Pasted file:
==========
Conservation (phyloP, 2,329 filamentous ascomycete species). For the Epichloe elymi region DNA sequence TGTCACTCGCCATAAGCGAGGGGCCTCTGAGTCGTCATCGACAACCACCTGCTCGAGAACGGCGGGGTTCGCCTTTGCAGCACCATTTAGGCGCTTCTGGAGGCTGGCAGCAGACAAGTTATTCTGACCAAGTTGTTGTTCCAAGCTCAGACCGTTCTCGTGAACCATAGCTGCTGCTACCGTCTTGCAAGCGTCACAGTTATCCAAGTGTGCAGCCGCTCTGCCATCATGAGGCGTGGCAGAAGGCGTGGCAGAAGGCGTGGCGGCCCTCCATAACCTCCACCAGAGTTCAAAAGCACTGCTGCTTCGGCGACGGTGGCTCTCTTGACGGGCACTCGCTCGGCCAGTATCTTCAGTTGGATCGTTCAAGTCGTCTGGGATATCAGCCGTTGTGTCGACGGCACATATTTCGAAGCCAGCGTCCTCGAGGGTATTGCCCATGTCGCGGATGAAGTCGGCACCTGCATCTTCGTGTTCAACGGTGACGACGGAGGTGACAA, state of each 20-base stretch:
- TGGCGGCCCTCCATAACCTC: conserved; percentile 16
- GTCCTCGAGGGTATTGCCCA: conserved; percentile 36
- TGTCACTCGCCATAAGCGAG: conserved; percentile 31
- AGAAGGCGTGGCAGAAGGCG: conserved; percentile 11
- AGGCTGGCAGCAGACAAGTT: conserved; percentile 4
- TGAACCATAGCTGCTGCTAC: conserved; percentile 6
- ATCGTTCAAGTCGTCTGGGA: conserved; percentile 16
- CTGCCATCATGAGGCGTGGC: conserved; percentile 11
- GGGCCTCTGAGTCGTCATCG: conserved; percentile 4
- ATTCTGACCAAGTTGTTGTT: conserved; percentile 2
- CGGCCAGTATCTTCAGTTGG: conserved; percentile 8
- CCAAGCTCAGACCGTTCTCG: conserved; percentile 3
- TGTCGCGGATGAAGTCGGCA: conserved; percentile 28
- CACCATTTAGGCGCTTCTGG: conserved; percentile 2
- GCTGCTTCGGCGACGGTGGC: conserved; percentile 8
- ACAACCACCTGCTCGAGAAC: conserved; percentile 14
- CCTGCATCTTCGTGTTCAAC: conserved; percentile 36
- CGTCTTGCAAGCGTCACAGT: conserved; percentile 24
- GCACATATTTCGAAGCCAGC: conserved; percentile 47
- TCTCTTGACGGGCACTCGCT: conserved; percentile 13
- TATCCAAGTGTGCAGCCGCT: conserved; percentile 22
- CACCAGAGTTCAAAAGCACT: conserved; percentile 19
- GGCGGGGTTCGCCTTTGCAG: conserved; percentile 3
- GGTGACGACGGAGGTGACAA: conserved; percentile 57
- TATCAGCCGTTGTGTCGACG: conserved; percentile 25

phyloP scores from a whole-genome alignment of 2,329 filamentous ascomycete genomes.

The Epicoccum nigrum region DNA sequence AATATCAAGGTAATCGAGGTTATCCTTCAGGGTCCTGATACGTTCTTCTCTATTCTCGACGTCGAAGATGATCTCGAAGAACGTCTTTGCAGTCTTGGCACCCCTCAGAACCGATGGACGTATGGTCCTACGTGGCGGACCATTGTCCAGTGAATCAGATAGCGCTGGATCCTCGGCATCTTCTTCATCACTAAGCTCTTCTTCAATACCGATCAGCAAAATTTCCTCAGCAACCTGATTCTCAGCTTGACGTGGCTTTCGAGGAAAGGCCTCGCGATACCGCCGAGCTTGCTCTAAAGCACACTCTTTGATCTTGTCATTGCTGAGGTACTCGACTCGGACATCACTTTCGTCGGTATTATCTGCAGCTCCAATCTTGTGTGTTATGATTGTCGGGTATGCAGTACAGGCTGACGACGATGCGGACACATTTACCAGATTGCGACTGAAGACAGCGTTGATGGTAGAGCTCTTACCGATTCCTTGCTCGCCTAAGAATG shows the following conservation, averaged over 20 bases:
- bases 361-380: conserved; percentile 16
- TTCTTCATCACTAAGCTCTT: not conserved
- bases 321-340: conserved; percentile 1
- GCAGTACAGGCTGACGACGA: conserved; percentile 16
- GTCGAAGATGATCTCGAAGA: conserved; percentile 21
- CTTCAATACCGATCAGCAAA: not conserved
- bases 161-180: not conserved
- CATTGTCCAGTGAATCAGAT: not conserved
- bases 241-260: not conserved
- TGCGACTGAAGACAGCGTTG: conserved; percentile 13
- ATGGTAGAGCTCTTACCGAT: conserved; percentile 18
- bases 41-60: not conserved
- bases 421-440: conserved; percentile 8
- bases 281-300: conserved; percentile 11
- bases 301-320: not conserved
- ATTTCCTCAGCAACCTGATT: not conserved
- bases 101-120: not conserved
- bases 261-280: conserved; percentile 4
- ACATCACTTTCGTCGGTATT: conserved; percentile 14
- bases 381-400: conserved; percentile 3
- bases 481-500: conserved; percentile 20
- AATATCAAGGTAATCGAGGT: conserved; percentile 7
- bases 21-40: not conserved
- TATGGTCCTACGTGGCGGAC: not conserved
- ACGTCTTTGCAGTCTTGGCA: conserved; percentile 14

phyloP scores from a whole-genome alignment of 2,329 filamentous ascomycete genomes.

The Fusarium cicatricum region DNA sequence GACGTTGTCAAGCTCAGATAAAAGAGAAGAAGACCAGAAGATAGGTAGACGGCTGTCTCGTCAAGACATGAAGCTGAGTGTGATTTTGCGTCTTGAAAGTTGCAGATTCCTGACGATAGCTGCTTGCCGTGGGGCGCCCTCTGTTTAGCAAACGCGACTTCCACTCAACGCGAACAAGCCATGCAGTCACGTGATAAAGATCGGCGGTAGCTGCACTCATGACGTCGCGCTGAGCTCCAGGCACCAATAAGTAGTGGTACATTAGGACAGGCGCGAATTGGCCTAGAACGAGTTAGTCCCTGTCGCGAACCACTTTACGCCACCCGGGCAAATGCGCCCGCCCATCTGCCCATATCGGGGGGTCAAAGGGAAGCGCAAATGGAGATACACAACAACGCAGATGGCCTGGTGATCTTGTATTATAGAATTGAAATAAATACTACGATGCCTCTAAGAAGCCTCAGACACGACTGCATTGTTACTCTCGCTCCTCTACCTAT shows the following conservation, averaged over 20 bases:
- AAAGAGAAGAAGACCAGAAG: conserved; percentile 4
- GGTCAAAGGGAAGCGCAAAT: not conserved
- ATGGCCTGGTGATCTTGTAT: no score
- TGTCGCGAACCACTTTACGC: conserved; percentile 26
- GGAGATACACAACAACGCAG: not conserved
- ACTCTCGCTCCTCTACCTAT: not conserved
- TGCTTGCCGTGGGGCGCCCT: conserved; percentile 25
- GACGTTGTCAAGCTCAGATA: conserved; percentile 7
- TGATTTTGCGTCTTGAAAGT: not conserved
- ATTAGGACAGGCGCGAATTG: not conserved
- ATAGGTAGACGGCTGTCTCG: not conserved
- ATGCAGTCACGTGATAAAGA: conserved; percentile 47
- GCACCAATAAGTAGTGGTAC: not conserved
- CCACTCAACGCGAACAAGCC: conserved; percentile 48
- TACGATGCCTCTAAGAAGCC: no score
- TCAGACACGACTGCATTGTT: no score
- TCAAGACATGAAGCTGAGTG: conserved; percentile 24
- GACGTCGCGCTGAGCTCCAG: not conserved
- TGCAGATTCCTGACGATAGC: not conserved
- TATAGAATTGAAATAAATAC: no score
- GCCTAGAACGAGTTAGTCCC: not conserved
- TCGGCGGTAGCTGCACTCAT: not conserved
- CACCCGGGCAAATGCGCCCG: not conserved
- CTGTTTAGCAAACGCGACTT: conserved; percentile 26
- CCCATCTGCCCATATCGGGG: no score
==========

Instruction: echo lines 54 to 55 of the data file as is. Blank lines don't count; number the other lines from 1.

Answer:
phyloP scores from a whole-genome alignment of 2,329 filamentous ascomycete genomes.

The Fusarium cicatricum region DNA sequence GACGTTGTCAAGCTCAGATAAAAGAGAAGAAGACCAGAAGATAGGTAGACGGCTGTCTCGTCAAGACATGAAGCTGAGTGTGATTTTGCGTCTTGAAAGTTGCAGATTCCTGACGATAGCTGCTTGCCGTGGGGCGCCCTCTGTTTAGCAAACGCGACTTCCACTCAACGCGAACAAGCCATGCAGTCACGTGATAAAGATCGGCGGTAGCTGCACTCATGACGTCGCGCTGAGCTCCAGGCACCAATAAGTAGTGGTACATTAGGACAGGCGCGAATTGGCCTAGAACGAGTTAGTCCCTGTCGCGAACCACTTTACGCCACCCGGGCAAATGCGCCCGCCCATCTGCCCATATCGGGGGGTCAAAGGGAAGCGCAAATGGAGATACACAACAACGCAGATGGCCTGGTGATCTTGTATTATAGAATTGAAATAAATACTACGATGCCTCTAAGAAGCCTCAGACACGACTGCATTGTTACTCTCGCTCCTCTACCTAT shows the following conservation, averaged over 20 bases: